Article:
CS: I mean, I do worry. There is no doubt about that. However I don’t, I try not to let it interfere with my job. No amount of worrying is going to make a hurricane go away. If my worrying controlled the weather, the gulf coast would be the new SoCal! My coworkers and I have our own ways of dealing with stress, from taking a walk to taking a quick mental break to taking a smoke break for a few guys here. We find our ways at work to destress and get back to it. Some of them don’t worry too much because they’ve simply learned how to let go of what they cannot control. Before Hurricane Laura a lot of them boarded up and prepared to the best of their ability and that was all that they could do. There are also times when we are too busy to notice how we are doing, which can lead to compartmentalization. We have to detach ourselves from our feelings to get the job done. Sometimes we are even too busy to notice it and it happens kind of automatically. Another thing that we will do, something I talked about in part one is dance and sing along to a “stress relieving remix” during hurricane season. Something else I would like to mention is that we can just talk to each other. I am extremely fortunate to have a good relationship with my coworkers. I can talk to some of them about pretty much anything from personal issues to work-related stress. After hurricane Laura, we were in shock and it was hard to process everything that was going on and the damage. Now, we’re kind of numb to it. You cannot go anywhere even now without seeing either a debris pile or damage of some sort. This has definitely created a strong bond between not only the folk in the office but along and with the members of the community.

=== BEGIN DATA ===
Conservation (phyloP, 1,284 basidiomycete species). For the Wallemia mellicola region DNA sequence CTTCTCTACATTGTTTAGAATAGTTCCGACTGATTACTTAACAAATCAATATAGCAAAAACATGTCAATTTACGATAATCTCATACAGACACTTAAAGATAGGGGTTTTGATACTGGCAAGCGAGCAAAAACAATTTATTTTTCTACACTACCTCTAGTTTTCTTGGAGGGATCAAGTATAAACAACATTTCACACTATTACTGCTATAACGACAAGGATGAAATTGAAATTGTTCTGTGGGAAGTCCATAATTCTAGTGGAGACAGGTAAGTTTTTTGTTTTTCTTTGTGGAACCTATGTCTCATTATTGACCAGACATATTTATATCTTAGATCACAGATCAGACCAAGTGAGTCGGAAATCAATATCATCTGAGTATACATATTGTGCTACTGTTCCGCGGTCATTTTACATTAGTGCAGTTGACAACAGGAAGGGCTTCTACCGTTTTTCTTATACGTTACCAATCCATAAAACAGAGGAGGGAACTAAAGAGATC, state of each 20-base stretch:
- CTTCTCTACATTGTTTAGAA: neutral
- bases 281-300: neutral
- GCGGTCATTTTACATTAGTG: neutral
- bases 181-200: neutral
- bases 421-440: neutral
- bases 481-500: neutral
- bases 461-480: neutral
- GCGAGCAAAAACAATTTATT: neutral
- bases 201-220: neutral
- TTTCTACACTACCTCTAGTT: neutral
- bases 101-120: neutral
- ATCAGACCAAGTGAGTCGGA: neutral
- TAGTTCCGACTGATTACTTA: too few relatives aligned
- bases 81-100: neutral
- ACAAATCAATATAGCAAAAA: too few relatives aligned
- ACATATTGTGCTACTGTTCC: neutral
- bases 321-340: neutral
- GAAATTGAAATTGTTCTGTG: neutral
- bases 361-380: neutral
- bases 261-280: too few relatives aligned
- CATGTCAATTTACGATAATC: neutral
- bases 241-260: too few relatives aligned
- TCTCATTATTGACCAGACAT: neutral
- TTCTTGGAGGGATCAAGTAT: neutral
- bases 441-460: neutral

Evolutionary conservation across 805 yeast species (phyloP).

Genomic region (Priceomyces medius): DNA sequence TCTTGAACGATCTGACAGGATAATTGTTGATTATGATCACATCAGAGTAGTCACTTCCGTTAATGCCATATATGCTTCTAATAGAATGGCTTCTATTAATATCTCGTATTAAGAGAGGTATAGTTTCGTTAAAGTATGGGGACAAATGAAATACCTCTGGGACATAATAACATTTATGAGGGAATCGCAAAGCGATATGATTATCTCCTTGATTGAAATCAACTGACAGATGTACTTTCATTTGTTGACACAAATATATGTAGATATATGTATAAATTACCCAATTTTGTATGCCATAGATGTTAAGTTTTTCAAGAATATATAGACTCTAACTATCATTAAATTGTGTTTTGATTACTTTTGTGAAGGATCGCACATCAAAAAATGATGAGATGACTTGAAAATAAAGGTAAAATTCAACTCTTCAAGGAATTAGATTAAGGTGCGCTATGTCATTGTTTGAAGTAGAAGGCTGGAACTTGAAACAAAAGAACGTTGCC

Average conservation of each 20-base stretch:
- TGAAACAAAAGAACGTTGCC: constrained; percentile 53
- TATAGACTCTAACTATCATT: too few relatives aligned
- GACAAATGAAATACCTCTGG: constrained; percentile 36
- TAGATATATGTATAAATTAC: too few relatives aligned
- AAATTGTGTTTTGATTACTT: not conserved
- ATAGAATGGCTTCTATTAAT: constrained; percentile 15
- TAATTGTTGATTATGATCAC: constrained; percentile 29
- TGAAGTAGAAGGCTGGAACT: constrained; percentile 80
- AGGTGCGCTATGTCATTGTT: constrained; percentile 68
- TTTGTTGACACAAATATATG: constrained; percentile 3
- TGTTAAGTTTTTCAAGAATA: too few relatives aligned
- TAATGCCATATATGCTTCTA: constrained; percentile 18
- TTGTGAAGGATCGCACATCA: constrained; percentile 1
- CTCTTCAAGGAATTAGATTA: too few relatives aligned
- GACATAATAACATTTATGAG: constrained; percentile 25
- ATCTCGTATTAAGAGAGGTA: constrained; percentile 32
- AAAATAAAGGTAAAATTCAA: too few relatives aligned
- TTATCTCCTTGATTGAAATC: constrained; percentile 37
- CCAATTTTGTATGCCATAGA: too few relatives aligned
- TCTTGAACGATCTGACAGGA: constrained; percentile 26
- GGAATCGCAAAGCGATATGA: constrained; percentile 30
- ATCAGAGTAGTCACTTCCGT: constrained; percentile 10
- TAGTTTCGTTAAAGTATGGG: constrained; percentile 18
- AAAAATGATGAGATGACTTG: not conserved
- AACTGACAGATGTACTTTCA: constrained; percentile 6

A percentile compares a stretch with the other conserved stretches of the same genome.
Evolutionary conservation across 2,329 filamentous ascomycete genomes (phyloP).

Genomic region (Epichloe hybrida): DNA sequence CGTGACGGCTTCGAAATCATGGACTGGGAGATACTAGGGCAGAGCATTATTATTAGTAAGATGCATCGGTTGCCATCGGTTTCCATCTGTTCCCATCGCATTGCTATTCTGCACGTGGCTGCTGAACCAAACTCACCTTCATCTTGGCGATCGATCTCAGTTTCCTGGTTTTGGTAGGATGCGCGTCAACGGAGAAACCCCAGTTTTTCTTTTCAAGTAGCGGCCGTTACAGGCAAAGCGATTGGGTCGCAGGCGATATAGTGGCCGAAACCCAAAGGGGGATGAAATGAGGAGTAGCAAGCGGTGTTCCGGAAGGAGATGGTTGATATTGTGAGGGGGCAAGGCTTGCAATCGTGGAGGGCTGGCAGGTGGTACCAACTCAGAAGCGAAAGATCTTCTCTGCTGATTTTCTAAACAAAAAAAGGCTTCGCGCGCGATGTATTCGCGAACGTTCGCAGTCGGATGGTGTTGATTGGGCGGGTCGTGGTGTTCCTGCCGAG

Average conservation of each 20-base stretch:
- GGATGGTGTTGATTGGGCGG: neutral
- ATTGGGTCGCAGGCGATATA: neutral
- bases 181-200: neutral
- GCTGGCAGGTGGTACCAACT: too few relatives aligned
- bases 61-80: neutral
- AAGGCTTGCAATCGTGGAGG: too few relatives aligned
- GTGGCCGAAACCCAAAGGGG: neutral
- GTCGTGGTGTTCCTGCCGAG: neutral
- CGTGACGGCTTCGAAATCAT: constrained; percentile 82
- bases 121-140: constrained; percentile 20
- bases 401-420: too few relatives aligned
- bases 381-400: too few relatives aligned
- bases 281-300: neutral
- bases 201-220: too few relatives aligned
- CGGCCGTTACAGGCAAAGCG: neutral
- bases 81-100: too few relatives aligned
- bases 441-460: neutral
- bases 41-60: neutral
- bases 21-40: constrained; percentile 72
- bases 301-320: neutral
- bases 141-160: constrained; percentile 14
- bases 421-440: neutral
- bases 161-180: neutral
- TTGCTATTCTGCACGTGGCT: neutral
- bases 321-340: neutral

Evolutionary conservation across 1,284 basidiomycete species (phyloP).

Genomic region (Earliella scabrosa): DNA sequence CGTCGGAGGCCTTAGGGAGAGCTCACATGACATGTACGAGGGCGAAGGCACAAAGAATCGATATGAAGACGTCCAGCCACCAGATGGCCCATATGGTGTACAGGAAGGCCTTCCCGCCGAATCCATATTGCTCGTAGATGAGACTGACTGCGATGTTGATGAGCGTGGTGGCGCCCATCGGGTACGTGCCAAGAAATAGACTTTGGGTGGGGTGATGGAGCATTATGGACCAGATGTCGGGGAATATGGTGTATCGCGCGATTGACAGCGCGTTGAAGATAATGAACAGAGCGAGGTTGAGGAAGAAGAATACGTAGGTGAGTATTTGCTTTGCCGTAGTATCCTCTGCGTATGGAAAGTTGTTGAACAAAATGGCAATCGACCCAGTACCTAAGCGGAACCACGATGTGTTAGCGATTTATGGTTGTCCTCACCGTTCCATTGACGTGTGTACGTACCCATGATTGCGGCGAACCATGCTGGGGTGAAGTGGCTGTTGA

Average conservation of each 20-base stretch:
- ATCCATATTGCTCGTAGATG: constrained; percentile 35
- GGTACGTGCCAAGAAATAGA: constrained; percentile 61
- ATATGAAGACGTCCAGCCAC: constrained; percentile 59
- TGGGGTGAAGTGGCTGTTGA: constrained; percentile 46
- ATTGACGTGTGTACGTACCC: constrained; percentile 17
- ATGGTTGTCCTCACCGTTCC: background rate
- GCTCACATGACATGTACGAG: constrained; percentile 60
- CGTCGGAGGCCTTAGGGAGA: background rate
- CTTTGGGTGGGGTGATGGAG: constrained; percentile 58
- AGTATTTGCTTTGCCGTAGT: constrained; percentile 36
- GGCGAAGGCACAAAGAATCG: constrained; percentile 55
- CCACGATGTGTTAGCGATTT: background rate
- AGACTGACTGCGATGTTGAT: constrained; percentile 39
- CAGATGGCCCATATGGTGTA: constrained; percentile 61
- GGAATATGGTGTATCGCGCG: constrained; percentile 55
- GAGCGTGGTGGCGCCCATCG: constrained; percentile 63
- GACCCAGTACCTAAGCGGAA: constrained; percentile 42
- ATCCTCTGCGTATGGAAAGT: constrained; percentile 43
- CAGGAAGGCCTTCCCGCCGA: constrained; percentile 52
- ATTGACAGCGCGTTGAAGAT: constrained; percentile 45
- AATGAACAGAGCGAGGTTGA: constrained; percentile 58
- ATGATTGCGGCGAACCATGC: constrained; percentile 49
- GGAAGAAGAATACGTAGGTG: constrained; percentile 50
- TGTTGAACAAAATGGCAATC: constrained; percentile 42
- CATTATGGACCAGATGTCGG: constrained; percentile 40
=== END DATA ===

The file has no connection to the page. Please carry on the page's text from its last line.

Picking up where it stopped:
ES: We always like to take some time to learn a little bit also about each of our guests and their path to meteorology. So, what got you interested in weather?